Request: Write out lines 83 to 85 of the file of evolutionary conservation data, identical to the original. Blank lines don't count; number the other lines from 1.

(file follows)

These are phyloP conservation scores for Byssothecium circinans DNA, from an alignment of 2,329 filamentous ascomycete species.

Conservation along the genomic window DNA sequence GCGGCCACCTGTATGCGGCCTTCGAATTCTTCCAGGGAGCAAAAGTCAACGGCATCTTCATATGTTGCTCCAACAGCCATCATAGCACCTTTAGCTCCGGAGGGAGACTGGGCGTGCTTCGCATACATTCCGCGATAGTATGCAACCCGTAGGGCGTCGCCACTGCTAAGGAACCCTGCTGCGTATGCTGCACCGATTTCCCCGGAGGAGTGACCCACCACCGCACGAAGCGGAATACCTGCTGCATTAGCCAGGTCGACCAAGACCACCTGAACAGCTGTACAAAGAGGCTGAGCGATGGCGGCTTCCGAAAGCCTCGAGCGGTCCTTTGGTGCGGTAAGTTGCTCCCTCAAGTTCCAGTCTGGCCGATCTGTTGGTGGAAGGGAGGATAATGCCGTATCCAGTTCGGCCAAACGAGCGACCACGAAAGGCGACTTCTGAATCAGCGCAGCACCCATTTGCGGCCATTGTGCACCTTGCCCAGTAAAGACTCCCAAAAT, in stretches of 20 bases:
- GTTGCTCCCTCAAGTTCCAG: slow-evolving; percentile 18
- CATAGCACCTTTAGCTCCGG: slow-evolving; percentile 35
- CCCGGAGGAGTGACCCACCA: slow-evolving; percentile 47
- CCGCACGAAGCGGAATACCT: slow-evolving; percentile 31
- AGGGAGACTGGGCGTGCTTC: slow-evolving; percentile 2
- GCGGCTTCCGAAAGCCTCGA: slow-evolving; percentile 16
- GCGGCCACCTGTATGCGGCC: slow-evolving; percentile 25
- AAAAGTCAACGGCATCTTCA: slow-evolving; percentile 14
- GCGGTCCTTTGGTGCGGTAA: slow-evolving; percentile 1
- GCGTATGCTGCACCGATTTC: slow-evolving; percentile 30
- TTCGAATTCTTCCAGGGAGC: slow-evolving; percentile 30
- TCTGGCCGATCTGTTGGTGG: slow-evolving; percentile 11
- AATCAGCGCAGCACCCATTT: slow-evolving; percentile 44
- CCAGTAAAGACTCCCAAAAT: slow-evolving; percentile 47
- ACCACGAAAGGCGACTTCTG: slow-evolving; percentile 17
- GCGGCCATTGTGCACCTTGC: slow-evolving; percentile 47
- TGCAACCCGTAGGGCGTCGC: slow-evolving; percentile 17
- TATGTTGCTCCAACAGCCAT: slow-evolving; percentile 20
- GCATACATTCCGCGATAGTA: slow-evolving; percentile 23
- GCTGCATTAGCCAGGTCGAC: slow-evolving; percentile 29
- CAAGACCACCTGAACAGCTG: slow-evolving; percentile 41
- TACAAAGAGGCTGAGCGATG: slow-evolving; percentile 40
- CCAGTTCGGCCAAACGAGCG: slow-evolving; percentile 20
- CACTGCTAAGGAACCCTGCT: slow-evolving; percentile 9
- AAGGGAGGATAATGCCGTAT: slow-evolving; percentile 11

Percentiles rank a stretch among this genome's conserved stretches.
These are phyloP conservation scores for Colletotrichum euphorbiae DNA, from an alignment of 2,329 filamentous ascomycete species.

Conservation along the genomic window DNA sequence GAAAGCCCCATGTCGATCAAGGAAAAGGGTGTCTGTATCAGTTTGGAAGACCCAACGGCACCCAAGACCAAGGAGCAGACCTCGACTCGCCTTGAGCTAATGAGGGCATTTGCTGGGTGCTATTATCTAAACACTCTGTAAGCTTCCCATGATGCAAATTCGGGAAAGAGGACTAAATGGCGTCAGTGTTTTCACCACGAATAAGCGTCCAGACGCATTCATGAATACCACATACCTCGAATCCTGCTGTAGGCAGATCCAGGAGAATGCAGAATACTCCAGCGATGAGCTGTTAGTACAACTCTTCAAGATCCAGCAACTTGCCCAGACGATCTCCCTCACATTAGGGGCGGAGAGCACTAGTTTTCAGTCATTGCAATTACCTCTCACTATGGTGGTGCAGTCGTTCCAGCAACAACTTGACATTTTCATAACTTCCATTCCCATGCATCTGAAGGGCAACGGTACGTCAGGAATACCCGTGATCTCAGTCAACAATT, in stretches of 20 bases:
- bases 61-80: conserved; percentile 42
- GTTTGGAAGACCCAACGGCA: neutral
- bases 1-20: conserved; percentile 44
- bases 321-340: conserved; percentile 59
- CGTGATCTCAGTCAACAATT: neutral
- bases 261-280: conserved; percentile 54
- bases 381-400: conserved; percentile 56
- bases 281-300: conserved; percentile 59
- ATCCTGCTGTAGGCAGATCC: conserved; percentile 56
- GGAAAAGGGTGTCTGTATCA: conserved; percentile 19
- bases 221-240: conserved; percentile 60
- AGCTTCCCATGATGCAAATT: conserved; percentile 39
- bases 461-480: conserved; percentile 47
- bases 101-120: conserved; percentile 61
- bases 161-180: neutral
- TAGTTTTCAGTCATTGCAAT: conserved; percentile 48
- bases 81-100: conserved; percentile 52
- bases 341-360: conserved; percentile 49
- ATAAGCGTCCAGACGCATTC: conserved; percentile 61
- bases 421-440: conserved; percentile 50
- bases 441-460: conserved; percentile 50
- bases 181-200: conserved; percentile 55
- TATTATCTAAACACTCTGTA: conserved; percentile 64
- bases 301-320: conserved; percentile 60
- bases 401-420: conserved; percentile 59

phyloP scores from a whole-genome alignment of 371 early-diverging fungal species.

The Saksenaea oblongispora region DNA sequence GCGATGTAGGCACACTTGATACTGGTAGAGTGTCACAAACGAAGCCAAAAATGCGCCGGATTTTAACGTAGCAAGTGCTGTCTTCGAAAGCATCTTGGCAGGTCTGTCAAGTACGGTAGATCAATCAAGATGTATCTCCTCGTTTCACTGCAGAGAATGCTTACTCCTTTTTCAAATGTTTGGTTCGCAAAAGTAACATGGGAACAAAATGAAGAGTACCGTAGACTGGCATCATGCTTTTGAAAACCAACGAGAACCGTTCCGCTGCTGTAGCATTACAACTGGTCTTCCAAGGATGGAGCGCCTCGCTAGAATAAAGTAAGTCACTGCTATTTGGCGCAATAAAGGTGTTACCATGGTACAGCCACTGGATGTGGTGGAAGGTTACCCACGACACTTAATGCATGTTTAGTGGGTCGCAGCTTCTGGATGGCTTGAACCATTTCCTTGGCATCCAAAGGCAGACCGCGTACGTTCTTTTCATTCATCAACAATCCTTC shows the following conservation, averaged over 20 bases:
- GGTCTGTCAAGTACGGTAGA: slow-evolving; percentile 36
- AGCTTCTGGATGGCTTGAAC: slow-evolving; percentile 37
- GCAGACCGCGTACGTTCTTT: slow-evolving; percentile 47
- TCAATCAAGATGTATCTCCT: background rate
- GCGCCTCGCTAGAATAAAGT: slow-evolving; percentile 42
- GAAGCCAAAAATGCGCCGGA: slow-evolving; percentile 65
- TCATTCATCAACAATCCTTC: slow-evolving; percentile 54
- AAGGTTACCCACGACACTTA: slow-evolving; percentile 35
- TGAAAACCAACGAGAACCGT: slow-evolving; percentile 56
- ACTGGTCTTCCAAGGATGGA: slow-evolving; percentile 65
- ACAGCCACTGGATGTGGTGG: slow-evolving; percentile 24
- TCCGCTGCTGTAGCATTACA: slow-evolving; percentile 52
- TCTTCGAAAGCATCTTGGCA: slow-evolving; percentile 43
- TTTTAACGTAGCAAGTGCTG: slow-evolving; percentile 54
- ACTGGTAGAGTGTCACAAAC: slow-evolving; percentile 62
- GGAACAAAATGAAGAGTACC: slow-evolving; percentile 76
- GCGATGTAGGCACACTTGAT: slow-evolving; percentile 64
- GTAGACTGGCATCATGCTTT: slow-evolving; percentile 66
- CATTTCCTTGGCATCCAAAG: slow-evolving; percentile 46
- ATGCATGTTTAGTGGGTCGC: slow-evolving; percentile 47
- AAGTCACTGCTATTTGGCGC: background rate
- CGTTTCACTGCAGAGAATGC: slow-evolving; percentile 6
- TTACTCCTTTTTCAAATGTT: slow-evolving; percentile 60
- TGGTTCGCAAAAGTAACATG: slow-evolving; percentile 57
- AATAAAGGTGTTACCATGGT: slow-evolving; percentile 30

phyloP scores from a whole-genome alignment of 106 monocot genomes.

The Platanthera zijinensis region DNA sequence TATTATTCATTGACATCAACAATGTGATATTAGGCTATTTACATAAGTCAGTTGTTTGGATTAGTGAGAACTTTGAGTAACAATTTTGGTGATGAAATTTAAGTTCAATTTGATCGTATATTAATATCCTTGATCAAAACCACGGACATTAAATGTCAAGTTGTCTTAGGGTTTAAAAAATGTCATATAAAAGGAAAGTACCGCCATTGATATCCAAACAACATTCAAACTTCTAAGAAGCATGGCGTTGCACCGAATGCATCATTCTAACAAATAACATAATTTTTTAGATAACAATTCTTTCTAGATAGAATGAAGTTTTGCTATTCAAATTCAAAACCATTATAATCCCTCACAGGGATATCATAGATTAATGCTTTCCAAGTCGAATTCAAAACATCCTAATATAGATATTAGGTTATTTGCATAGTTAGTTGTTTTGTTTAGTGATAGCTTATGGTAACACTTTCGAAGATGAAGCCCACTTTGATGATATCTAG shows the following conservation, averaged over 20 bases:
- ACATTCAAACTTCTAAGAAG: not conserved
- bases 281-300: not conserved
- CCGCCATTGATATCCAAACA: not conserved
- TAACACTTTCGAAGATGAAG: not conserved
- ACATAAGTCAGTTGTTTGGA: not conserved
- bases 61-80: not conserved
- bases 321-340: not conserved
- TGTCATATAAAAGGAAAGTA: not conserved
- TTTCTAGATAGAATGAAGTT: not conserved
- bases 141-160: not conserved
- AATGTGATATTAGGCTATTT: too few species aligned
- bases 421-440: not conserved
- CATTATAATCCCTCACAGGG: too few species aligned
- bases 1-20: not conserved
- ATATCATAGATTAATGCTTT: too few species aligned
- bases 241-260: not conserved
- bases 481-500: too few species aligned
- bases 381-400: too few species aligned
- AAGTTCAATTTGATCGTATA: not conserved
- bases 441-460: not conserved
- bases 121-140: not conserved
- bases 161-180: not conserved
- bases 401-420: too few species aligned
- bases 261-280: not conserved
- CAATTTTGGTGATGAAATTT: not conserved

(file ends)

phyloP scores from a whole-genome alignment of 106 monocot genomes.

The Platanthera zijinensis region DNA sequence TATTATTCATTGACATCAACAATGTGATATTAGGCTATTTACATAAGTCAGTTGTTTGGATTAGTGAGAACTTTGAGTAACAATTTTGGTGATGAAATTTAAGTTCAATTTGATCGTATATTAATATCCTTGATCAAAACCACGGACATTAAATGTCAAGTTGTCTTAGGGTTTAAAAAATGTCATATAAAAGGAAAGTACCGCCATTGATATCCAAACAACATTCAAACTTCTAAGAAGCATGGCGTTGCACCGAATGCATCATTCTAACAAATAACATAATTTTTTAGATAACAATTCTTTCTAGATAGAATGAAGTTTTGCTATTCAAATTCAAAACCATTATAATCCCTCACAGGGATATCATAGATTAATGCTTTCCAAGTCGAATTCAAAACATCCTAATATAGATATTAGGTTATTTGCATAGTTAGTTGTTTTGTTTAGTGATAGCTTATGGTAACACTTTCGAAGATGAAGCCCACTTTGATGATATCTAG shows the following conservation, averaged over 20 bases:
- ACATTCAAACTTCTAAGAAG: not conserved